Clutter, clutter, everywhere. How do we reach audiences that have become fragmented and are inundated with marketing messages daily? We seek new, different platforms to make contact with elusive consumers. So, one can hardly fault McDonald's for its efforts with one Florida school system to reach young people by paying for printing of report card envelopes. The envelopes include a coupon for a free Happy Meal and are distributed to students with good grades, outstanding attendance records, or exemplary behavior. This tactic certainly passes the challenge of getting around the clutter problem as McDonald's has entered what is usually a commercial-free zone.
Not surprisingly, children's advocacy groups and some parents are upset that McDonald's is seemingly going against its pledge to curtail marketing toward children. Indeed, Big Mac is walking a fine line between clever marketing and intrusive commercialism. It is unfortunate that school systems are even put in the position of having to consider corporate support as a funding source, but in many communities this kind of involvement by the private sector may be preferred over tax increases as a way to provide money to schools.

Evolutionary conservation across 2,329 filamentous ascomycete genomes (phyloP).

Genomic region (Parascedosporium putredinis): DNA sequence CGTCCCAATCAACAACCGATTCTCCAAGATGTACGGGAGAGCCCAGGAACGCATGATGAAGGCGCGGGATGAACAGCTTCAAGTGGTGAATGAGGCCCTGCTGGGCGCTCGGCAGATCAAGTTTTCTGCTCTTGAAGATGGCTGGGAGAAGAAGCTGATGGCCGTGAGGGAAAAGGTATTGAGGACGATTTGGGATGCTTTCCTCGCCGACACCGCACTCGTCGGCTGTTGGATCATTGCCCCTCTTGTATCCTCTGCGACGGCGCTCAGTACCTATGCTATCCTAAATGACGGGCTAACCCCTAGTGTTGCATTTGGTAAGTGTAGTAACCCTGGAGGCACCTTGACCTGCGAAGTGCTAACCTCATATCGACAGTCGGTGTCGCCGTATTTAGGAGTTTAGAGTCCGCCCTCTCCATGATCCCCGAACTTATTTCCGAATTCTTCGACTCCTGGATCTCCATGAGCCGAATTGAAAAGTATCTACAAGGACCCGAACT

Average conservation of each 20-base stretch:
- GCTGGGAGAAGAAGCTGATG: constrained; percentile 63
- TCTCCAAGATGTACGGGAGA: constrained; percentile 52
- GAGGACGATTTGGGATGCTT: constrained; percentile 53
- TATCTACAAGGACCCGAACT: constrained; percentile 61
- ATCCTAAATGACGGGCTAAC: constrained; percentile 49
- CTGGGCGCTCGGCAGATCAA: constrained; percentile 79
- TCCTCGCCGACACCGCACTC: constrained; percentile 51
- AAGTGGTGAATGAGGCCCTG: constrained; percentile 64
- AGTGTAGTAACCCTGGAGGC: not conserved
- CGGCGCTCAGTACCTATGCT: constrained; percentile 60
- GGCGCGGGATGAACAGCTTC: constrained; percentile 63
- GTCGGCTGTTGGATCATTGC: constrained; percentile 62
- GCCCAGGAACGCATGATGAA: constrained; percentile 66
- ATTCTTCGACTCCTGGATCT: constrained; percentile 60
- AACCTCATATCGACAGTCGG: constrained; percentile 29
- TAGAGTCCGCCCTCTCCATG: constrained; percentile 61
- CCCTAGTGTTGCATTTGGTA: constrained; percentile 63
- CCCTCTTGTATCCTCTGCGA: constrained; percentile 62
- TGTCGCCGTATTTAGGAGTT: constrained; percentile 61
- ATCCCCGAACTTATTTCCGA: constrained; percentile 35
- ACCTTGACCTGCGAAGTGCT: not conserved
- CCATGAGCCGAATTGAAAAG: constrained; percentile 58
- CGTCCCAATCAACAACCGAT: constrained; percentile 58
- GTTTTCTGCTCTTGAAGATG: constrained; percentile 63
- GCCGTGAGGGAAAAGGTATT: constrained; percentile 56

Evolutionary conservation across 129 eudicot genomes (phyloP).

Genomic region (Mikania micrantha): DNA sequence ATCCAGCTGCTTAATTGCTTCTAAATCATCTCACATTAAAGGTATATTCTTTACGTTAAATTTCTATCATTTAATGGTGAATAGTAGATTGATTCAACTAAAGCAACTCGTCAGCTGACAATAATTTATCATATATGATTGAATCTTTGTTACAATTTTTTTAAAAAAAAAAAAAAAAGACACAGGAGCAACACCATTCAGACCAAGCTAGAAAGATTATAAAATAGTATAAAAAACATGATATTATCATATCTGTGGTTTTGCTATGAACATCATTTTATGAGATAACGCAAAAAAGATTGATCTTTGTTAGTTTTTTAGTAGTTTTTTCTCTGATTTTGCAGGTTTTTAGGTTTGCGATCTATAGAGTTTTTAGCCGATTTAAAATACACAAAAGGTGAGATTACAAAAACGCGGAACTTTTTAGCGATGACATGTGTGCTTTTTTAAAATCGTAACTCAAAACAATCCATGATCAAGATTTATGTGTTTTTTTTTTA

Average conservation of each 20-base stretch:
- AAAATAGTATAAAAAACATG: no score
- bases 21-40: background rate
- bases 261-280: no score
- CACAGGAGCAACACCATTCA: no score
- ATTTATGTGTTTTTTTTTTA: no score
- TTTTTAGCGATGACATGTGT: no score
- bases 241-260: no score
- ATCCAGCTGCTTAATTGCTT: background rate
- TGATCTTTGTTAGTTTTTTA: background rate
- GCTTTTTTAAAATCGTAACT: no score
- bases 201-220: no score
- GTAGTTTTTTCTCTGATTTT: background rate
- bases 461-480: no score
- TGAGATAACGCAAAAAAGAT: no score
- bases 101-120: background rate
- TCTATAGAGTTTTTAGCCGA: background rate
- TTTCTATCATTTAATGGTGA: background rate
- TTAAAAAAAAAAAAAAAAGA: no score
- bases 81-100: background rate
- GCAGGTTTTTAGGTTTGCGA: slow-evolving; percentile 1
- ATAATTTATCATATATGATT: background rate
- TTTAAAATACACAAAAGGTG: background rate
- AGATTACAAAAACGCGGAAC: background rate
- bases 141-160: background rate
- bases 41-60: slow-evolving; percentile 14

Another concern is that McDonald's and the school system are promoting consumption of products that possess little nutritional value. McDonald's could have anticipated a possible backlash to this program, with a possible alternative to offering a Happy Meal being to offer a healthier menu item (I know, maybe a stretch at McDonald's) as a reward. Some observers believe the fast food industry may become the next tobacco industry as a target by government regulators. Fast food marketers such as McDonald's must be very careful to not engage in marketing tactics that raise the call for greater government oversight of the industry. Link
Labels: Marketing and Public Policy